FILE - In this Jan. 2, 2019, file photo, Penn State's Bo Nickal, rear left, wrestles with Stanford's Nathan Traxler in the 197-pound championship bout of the Southern Scuffle wrestling tournament in Chattanooga, Tenn. Stanford announced Wednesday, July 8, 2020, that it is dropping 11 sports amid financial difficulties caused by the coronavirus pandemic. The school will discontinue men’s and women’s fencing, field hockey, lightweight rowing, men’s rowing, co-ed and women’s sailing, squash, synchronized swimming, men’s volleyball and wrestling after the 2020-21 academic year. Stanford also is eliminating 20 support staff positions.(C.B. Schmelter/Chattanooga Times Free Press via AP, File)

What’s next for college sports after a particularly ominous day?

Posted July 9th, 2020

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There have been plenty of worrisome developments in the world of college sports since the coronavirus pandemic first struck in March.

Perhaps none in as many distinct areas, and in as rapid succession, as there were Wednesday.

In a span of less than 10 hours, Stanford announced that it is cutting 11 of its 36 varsity sports programs, including field hockey, wrestling and men’s volleyball. The Ivy League said its schools will not participate in any sporting events through the fall semester, while leaving open the possibility that fall sports (like football) could be pushed to the spring.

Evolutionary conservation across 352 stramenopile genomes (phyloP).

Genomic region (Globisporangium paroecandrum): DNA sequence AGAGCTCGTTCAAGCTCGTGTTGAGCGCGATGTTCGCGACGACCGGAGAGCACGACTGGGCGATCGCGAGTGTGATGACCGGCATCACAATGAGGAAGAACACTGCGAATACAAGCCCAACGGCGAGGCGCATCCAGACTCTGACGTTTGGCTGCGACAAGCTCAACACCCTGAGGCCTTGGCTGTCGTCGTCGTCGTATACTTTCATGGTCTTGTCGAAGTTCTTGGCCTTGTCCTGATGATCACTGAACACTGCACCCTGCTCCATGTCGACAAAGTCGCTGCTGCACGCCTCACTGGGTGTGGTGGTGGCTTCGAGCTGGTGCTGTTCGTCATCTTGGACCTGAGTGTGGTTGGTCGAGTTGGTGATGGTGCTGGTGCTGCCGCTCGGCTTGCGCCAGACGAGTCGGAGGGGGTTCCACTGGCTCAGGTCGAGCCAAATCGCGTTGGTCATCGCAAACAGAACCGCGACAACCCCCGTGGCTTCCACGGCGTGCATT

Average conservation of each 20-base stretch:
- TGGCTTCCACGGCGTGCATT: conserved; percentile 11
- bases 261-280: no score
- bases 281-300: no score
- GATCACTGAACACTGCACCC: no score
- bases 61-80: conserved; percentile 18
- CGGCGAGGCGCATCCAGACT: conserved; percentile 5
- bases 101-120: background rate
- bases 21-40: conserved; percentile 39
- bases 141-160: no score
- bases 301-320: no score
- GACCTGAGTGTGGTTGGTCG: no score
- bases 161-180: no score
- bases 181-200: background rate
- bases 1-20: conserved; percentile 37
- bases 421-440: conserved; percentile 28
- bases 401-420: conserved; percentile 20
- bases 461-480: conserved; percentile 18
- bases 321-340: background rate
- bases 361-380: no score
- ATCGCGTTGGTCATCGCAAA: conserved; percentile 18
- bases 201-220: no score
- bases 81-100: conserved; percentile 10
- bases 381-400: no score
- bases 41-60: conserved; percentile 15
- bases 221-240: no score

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Then Ohio State announced it was pausing workouts in seven sports, including football, after receiving the results of its latest batch of COVID-19 tests. North Carolina made a similar move earlier Wednesday after learning of 37 positive tests.

It was a remarkable string of developments, providing reasons for pessimism about the trajectory of college sports at multiple levels.

The positive tests at Ohio State and UNC prompt questions about whether and how offseason workouts can safely continue across the country. The Ivy League’s decision could be the metaphorical canary in the coal mine for college football season. And Stanford’s cuts foreshadow the long-term budgetary challenges that may pop up at dozens of top-tier schools in the coming years.

“As you can imagine, this has been a heartbreaking day for all of us,” Stanford athletic director Bernard Muir said.

He was speaking specifically about the Cardinal, but the same could be said for the entire industry. It was a brutal day. And as COVID-19 continues to spread, with more than 130,000 Americans dead in its wake and 3 million recorded cases to date, there’s no telling what new challenges might still be on the horizon.

 

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